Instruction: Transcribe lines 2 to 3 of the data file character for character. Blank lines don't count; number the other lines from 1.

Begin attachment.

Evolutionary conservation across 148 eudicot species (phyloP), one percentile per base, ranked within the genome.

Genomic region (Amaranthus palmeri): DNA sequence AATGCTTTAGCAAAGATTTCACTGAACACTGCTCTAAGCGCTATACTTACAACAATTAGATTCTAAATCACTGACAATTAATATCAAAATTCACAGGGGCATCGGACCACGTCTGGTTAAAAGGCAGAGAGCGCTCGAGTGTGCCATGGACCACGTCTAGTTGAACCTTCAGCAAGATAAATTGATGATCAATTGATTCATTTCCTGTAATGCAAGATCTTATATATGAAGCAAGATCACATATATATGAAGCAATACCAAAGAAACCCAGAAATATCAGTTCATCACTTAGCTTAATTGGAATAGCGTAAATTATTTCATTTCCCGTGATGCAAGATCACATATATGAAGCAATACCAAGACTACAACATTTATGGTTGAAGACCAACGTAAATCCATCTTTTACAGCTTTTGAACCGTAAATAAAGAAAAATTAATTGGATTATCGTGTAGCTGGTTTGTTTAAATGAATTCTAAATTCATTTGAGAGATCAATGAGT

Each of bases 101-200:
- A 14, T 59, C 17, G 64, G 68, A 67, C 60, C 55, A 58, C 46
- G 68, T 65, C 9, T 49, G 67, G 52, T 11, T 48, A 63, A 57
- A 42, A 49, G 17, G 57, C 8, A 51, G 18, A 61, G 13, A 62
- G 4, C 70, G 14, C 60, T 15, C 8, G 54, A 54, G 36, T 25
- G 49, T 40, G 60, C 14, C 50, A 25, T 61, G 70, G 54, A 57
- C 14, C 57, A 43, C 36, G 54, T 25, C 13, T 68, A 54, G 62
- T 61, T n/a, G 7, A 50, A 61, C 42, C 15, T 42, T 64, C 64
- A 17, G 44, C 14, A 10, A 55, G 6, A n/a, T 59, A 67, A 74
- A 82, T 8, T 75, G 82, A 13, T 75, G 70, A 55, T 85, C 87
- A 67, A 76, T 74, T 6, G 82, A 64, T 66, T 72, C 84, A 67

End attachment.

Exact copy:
Genomic region (Amaranthus palmeri): DNA sequence AATGCTTTAGCAAAGATTTCACTGAACACTGCTCTAAGCGCTATACTTACAACAATTAGATTCTAAATCACTGACAATTAATATCAAAATTCACAGGGGCATCGGACCACGTCTGGTTAAAAGGCAGAGAGCGCTCGAGTGTGCCATGGACCACGTCTAGTTGAACCTTCAGCAAGATAAATTGATGATCAATTGATTCATTTCCTGTAATGCAAGATCTTATATATGAAGCAAGATCACATATATATGAAGCAATACCAAAGAAACCCAGAAATATCAGTTCATCACTTAGCTTAATTGGAATAGCGTAAATTATTTCATTTCCCGTGATGCAAGATCACATATATGAAGCAATACCAAGACTACAACATTTATGGTTGAAGACCAACGTAAATCCATCTTTTACAGCTTTTGAACCGTAAATAAAGAAAAATTAATTGGATTATCGTGTAGCTGGTTTGTTTAAATGAATTCTAAATTCATTTGAGAGATCAATGAGT

Each of bases 101-200: